Joseph Egan (* April 15, 1952 Scranton, Pennsylvania, USA)
It is the artist who decides how much importance he wishes to assign to an exhibition, and especially to his current exhibition.
For Joseph Egan, every exhibition is a significant occurrence. And therefore the preparation and the installation, or more precisely the composition of the exhibition is its own creative process. The exhibition proves to be an opportunity to make more and other things visible than what becomes readily apparent when contemplating the individual work. Call it context or continuity – in any case the exhibition conveys an experience to the viewer that is henceforth enduringly associated with each work.
Of course, the completeness of the individual work should neither be devalued nor called into question, for Joseph Egan does not work in series that bind the individual work into a whole and contribute to an understanding of the individual work. He is equally uninterested in the development of a style that suggests a unity. Rather the exhibition creates dialogs and connections of an aesthetic and spatial nature and it is an important characteristic of our stream of perception that all objects, including those from everyday life, are integrated in a greater sphere, serving to outfit and enrich our imagination.
Joseph Egan likes giving names to individual works and groups of works. For many years, these important manifestations have been further accompanied by exhibition titles. The evocative word creations or word constellations can be understood in a sense as an approximation, as an insinuation of meaning that gets variously embodied in the sensually tangible object. It is without question that verbal images evoke an atmosphere occupying a coherently formed place in the memory of what has been seen:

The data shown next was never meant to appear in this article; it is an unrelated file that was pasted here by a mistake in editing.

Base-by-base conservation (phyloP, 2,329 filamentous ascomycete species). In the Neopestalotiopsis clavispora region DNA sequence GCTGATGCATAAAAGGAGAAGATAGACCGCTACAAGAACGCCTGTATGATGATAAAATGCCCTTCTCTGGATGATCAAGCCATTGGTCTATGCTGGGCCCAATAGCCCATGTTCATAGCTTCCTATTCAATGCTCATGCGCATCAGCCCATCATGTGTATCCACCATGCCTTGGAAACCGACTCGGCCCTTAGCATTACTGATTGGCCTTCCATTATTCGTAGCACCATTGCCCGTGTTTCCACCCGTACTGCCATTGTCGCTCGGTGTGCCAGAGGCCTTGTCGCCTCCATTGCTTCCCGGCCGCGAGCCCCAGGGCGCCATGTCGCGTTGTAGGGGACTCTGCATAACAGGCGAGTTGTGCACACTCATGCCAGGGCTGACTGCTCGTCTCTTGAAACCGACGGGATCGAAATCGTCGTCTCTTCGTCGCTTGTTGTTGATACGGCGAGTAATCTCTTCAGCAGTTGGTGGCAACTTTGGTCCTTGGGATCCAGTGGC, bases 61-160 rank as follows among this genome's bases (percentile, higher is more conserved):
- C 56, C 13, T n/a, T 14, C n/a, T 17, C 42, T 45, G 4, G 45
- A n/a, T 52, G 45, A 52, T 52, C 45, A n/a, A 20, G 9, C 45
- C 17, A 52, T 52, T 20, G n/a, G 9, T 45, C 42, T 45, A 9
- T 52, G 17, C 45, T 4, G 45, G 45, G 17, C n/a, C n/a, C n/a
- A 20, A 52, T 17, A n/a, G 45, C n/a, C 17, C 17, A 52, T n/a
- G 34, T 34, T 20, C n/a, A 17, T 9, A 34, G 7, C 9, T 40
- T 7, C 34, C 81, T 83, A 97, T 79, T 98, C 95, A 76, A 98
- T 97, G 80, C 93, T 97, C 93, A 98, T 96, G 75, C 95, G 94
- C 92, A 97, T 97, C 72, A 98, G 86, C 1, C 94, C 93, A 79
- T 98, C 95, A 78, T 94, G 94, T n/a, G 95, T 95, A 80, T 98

A Place to Paint Further – Wander Way – Some Sing – Paint to Colour – Rain on the roof – Voices – across the board – Colorcomb and now Local Color.
The fine linguistic combinations can be compared to a melodious book title, the title of a volume of stories, or better still of poems. In any case, it is often the case that the things the poet undertakes and brings about with language are accomplished by the painter with his own means. For Joseph Egan, color is the source of inspiration and associations, and it contains a strong connection to visible reality. Using color as a raw material achieves a linking of ideas and projects, becoming exemplified in the pictorial objects. In the works on paper and the canvasses, the application of color transforms the picture support into a deep and dense surface.
Color can be understood on one hand as an idea, as a precise definition of hues and color values. This would be a conceptual separation and isolation, as it were, far from the everyday presence of color in the world around us. Yet the latter, this everyday presence, the everyday use of color is precisely what concerns Joseph Egan.
Herein lies the key to ‘Local Color’, the exhibition of Joseph Egan that is presented with this gallery note. Moods, places, images are a stimulus and motivation for his creative energy.
‘What makes an object beautiful is the fact that these relations are themselves related in turn, giving them a greater density.’ This formulation by Claude Lévi-Strauss provides a fitting conclusion to our remarks.
Work Groups from the 70s and 80s
June 15 to December 24, 2020
AGNES MARTIN Religion of Love | RICHARD TUTTLE Illustration
Publishers: Estate of Agnes Martin Dream Tree Project, Inc. Richard Tuttle Verlag der Buchhandlung Walther König, Cologne, Germany
Folds & Rips
Edited and published by Dieter Schwarz
A Fair Sampling
Verlag der Buchhandlung Walther König, Cologne, Germany
Forrest Bess (1911–1977) Museum Fridericianum,
Kassel, Germany, February 15 to September 6, 2020